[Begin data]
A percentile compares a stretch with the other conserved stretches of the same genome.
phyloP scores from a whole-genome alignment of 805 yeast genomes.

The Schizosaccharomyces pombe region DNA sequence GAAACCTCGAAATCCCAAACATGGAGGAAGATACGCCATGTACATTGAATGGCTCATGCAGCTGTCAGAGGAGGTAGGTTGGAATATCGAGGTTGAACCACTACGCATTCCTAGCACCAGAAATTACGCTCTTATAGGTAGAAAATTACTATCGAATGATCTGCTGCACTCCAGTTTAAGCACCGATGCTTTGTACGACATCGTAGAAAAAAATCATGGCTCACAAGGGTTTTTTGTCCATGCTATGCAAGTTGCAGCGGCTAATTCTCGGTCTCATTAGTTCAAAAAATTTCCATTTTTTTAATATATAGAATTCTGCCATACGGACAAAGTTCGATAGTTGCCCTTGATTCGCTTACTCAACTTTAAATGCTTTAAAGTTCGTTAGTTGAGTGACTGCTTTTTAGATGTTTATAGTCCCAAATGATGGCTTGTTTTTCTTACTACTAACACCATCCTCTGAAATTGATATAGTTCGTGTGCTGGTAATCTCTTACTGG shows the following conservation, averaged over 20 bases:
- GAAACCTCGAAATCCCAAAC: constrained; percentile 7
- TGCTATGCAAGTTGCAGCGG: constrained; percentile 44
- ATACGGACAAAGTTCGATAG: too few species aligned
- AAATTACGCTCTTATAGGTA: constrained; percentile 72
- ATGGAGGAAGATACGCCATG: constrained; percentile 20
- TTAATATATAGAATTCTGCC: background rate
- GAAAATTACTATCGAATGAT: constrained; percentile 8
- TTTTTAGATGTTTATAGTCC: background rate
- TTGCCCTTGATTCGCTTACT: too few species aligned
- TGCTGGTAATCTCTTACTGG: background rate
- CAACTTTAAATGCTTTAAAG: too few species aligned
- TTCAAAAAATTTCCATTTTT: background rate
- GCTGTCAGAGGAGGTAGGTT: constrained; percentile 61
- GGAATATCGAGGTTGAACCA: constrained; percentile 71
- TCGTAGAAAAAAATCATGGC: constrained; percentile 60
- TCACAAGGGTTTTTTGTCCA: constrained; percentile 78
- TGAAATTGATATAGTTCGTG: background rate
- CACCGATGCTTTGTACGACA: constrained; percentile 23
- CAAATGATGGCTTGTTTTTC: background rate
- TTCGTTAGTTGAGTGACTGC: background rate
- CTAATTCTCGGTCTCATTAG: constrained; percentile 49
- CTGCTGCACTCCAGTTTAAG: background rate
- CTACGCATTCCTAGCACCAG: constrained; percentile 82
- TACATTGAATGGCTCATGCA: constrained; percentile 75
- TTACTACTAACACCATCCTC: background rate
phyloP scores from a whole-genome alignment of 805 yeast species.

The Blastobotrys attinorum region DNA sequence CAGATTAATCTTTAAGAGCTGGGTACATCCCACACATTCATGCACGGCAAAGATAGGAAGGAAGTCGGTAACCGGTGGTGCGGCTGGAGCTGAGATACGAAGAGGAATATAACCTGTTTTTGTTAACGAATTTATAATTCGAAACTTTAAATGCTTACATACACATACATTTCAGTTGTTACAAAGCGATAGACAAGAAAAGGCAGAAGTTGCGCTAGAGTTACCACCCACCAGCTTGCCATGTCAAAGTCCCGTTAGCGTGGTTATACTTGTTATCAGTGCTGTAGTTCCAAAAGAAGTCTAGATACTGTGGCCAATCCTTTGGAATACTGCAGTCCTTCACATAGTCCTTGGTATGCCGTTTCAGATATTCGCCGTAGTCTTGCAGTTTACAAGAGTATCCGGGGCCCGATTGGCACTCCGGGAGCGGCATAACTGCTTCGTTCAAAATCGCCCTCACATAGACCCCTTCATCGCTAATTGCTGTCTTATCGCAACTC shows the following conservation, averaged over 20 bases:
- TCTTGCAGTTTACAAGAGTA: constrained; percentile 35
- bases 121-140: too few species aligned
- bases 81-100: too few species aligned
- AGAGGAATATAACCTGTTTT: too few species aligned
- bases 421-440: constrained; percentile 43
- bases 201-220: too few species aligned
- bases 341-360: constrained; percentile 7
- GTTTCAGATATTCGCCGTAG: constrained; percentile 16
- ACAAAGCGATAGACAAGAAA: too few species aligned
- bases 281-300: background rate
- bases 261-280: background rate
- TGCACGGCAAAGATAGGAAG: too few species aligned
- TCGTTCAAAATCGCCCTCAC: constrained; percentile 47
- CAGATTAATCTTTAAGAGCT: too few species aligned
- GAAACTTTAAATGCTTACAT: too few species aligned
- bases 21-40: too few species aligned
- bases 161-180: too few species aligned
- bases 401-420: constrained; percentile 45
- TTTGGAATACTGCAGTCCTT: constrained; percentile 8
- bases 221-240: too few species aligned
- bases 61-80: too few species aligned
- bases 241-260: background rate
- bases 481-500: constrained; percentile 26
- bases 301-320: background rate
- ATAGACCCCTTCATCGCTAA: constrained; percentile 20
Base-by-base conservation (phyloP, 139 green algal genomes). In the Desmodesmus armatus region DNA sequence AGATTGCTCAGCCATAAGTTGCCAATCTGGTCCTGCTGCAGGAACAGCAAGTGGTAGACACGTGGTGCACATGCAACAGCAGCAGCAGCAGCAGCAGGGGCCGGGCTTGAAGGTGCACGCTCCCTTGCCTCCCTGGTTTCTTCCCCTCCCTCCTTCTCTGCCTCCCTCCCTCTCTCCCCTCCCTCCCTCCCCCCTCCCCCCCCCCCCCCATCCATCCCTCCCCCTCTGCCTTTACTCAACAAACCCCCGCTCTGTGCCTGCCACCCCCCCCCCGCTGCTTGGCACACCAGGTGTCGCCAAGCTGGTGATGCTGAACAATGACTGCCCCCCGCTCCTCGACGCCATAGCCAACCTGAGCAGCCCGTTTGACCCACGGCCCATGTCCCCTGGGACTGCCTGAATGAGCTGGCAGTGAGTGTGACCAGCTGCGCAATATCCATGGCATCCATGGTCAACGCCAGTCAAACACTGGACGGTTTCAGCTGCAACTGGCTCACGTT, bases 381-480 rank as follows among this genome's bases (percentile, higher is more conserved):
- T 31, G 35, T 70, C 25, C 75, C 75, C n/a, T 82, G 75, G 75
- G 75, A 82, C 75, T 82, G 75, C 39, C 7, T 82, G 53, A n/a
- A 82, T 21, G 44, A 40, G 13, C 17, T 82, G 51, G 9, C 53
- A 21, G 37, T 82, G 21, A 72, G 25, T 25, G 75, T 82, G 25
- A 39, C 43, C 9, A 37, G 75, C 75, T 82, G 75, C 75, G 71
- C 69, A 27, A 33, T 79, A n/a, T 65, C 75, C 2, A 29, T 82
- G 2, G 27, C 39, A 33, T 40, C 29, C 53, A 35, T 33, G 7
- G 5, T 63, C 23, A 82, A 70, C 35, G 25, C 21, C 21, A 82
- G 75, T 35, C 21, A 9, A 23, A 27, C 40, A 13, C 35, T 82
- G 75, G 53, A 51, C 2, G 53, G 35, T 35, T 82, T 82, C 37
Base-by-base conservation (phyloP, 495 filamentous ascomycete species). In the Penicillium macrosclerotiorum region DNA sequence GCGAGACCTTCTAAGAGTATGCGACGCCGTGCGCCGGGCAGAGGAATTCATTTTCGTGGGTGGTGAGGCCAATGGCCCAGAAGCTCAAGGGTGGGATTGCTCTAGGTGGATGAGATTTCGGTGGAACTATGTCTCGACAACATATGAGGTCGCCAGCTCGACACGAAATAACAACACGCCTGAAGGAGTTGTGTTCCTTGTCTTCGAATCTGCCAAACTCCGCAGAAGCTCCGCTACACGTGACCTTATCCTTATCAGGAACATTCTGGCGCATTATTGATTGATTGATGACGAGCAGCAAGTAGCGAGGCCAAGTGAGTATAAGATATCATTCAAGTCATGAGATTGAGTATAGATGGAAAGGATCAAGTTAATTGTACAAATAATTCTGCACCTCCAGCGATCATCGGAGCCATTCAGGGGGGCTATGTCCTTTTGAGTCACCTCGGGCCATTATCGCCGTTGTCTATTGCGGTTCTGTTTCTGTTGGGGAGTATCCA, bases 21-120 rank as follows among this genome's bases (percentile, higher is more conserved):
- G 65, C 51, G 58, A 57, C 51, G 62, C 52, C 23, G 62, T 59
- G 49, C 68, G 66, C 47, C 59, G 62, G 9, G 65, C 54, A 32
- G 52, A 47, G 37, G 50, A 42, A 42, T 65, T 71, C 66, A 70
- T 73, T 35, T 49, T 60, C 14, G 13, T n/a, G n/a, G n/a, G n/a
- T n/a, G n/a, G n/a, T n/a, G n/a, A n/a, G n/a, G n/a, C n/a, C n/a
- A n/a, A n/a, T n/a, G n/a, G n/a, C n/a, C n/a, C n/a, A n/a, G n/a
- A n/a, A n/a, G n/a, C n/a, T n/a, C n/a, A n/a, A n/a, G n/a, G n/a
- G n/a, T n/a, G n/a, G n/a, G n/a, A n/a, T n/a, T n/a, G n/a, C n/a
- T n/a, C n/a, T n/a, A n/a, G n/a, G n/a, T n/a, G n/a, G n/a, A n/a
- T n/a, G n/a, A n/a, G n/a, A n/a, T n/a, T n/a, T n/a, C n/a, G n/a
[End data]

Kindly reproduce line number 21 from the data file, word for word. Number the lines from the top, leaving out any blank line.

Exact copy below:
- CACCGATGCTTTGTACGACA: constrained; percentile 23